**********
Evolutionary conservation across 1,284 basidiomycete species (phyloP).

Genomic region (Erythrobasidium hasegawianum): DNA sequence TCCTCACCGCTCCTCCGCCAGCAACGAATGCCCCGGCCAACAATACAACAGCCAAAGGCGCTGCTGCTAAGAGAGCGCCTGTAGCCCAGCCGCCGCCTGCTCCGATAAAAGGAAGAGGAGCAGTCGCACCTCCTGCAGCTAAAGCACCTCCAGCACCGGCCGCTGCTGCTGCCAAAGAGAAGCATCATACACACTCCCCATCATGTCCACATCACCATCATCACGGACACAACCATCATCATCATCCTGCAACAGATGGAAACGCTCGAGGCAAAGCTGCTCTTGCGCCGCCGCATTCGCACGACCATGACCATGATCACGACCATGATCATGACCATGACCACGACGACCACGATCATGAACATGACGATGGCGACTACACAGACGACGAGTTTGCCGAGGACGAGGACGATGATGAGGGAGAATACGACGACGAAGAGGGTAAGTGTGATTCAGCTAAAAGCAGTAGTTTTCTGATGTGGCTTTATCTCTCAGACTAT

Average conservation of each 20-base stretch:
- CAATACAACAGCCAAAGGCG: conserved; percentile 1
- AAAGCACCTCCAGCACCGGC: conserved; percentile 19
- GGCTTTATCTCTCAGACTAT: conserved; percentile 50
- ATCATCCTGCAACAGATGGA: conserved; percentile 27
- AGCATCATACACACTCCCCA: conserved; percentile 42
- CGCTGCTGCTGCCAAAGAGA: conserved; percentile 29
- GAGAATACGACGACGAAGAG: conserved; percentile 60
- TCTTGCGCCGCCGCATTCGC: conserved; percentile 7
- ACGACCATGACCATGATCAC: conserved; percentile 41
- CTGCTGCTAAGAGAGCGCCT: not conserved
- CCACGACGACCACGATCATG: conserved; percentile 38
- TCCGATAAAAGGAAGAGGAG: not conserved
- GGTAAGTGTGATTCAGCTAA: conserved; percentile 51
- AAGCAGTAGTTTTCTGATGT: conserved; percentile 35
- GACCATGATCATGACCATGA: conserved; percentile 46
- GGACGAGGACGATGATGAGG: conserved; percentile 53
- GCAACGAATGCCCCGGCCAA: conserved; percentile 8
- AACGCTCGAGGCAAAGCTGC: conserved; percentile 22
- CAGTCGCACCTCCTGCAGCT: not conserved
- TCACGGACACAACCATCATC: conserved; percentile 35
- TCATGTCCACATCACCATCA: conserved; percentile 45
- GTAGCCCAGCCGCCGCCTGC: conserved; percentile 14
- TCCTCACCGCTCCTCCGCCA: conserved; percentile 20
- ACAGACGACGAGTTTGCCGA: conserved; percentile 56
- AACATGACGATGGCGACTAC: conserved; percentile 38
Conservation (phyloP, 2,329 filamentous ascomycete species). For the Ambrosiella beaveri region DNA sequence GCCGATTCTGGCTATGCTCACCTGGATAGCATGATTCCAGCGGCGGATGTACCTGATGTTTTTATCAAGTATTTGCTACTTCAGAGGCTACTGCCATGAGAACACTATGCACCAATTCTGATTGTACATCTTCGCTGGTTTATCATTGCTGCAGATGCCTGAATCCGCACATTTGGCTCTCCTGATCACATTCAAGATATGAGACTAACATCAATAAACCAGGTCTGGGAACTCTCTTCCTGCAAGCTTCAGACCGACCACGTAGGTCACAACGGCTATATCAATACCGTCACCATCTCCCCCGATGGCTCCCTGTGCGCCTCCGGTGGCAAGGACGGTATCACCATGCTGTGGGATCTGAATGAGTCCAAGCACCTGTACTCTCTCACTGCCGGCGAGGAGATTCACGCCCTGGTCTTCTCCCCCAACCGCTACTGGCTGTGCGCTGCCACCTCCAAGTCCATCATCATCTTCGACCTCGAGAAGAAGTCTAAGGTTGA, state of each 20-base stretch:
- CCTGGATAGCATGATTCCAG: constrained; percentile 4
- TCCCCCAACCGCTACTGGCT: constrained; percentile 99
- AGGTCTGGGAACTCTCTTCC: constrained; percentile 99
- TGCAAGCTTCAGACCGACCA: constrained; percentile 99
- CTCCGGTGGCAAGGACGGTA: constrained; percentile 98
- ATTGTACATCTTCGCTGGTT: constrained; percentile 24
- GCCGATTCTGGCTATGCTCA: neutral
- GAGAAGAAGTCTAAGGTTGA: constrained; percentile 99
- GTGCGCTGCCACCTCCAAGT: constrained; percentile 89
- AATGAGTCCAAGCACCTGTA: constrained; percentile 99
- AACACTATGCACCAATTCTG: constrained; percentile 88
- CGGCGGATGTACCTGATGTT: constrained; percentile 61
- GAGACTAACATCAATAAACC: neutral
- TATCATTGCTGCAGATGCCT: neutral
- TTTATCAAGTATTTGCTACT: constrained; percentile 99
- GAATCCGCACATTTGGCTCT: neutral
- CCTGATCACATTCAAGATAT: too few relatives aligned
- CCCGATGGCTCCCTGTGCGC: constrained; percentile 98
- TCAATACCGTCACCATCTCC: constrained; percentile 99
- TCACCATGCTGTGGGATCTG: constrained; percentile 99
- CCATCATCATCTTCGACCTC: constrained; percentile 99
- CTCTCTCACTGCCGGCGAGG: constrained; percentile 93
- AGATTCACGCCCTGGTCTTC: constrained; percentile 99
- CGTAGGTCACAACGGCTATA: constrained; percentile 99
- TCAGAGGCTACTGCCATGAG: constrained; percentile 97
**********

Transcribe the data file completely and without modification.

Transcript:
Evolutionary conservation across 1,284 basidiomycete species (phyloP).

Genomic region (Erythrobasidium hasegawianum): DNA sequence TCCTCACCGCTCCTCCGCCAGCAACGAATGCCCCGGCCAACAATACAACAGCCAAAGGCGCTGCTGCTAAGAGAGCGCCTGTAGCCCAGCCGCCGCCTGCTCCGATAAAAGGAAGAGGAGCAGTCGCACCTCCTGCAGCTAAAGCACCTCCAGCACCGGCCGCTGCTGCTGCCAAAGAGAAGCATCATACACACTCCCCATCATGTCCACATCACCATCATCACGGACACAACCATCATCATCATCCTGCAACAGATGGAAACGCTCGAGGCAAAGCTGCTCTTGCGCCGCCGCATTCGCACGACCATGACCATGATCACGACCATGATCATGACCATGACCACGACGACCACGATCATGAACATGACGATGGCGACTACACAGACGACGAGTTTGCCGAGGACGAGGACGATGATGAGGGAGAATACGACGACGAAGAGGGTAAGTGTGATTCAGCTAAAAGCAGTAGTTTTCTGATGTGGCTTTATCTCTCAGACTAT

Average conservation of each 20-base stretch:
- CAATACAACAGCCAAAGGCG: conserved; percentile 1
- AAAGCACCTCCAGCACCGGC: conserved; percentile 19
- GGCTTTATCTCTCAGACTAT: conserved; percentile 50
- ATCATCCTGCAACAGATGGA: conserved; percentile 27
- AGCATCATACACACTCCCCA: conserved; percentile 42
- CGCTGCTGCTGCCAAAGAGA: conserved; percentile 29
- GAGAATACGACGACGAAGAG: conserved; percentile 60
- TCTTGCGCCGCCGCATTCGC: conserved; percentile 7
- ACGACCATGACCATGATCAC: conserved; percentile 41
- CTGCTGCTAAGAGAGCGCCT: not conserved
- CCACGACGACCACGATCATG: conserved; percentile 38
- TCCGATAAAAGGAAGAGGAG: not conserved
- GGTAAGTGTGATTCAGCTAA: conserved; percentile 51
- AAGCAGTAGTTTTCTGATGT: conserved; percentile 35
- GACCATGATCATGACCATGA: conserved; percentile 46
- GGACGAGGACGATGATGAGG: conserved; percentile 53
- GCAACGAATGCCCCGGCCAA: conserved; percentile 8
- AACGCTCGAGGCAAAGCTGC: conserved; percentile 22
- CAGTCGCACCTCCTGCAGCT: not conserved
- TCACGGACACAACCATCATC: conserved; percentile 35
- TCATGTCCACATCACCATCA: conserved; percentile 45
- GTAGCCCAGCCGCCGCCTGC: conserved; percentile 14
- TCCTCACCGCTCCTCCGCCA: conserved; percentile 20
- ACAGACGACGAGTTTGCCGA: conserved; percentile 56
- AACATGACGATGGCGACTAC: conserved; percentile 38
Conservation (phyloP, 2,329 filamentous ascomycete species). For the Ambrosiella beaveri region DNA sequence GCCGATTCTGGCTATGCTCACCTGGATAGCATGATTCCAGCGGCGGATGTACCTGATGTTTTTATCAAGTATTTGCTACTTCAGAGGCTACTGCCATGAGAACACTATGCACCAATTCTGATTGTACATCTTCGCTGGTTTATCATTGCTGCAGATGCCTGAATCCGCACATTTGGCTCTCCTGATCACATTCAAGATATGAGACTAACATCAATAAACCAGGTCTGGGAACTCTCTTCCTGCAAGCTTCAGACCGACCACGTAGGTCACAACGGCTATATCAATACCGTCACCATCTCCCCCGATGGCTCCCTGTGCGCCTCCGGTGGCAAGGACGGTATCACCATGCTGTGGGATCTGAATGAGTCCAAGCACCTGTACTCTCTCACTGCCGGCGAGGAGATTCACGCCCTGGTCTTCTCCCCCAACCGCTACTGGCTGTGCGCTGCCACCTCCAAGTCCATCATCATCTTCGACCTCGAGAAGAAGTCTAAGGTTGA, state of each 20-base stretch:
- CCTGGATAGCATGATTCCAG: constrained; percentile 4
- TCCCCCAACCGCTACTGGCT: constrained; percentile 99
- AGGTCTGGGAACTCTCTTCC: constrained; percentile 99
- TGCAAGCTTCAGACCGACCA: constrained; percentile 99
- CTCCGGTGGCAAGGACGGTA: constrained; percentile 98
- ATTGTACATCTTCGCTGGTT: constrained; percentile 24
- GCCGATTCTGGCTATGCTCA: neutral
- GAGAAGAAGTCTAAGGTTGA: constrained; percentile 99
- GTGCGCTGCCACCTCCAAGT: constrained; percentile 89
- AATGAGTCCAAGCACCTGTA: constrained; percentile 99
- AACACTATGCACCAATTCTG: constrained; percentile 88
- CGGCGGATGTACCTGATGTT: constrained; percentile 61
- GAGACTAACATCAATAAACC: neutral
- TATCATTGCTGCAGATGCCT: neutral
- TTTATCAAGTATTTGCTACT: constrained; percentile 99
- GAATCCGCACATTTGGCTCT: neutral
- CCTGATCACATTCAAGATAT: too few relatives aligned
- CCCGATGGCTCCCTGTGCGC: constrained; percentile 98
- TCAATACCGTCACCATCTCC: constrained; percentile 99
- TCACCATGCTGTGGGATCTG: constrained; percentile 99
- CCATCATCATCTTCGACCTC: constrained; percentile 99
- CTCTCTCACTGCCGGCGAGG: constrained; percentile 93
- AGATTCACGCCCTGGTCTTC: constrained; percentile 99
- CGTAGGTCACAACGGCTATA: constrained; percentile 99
- TCAGAGGCTACTGCCATGAG: constrained; percentile 97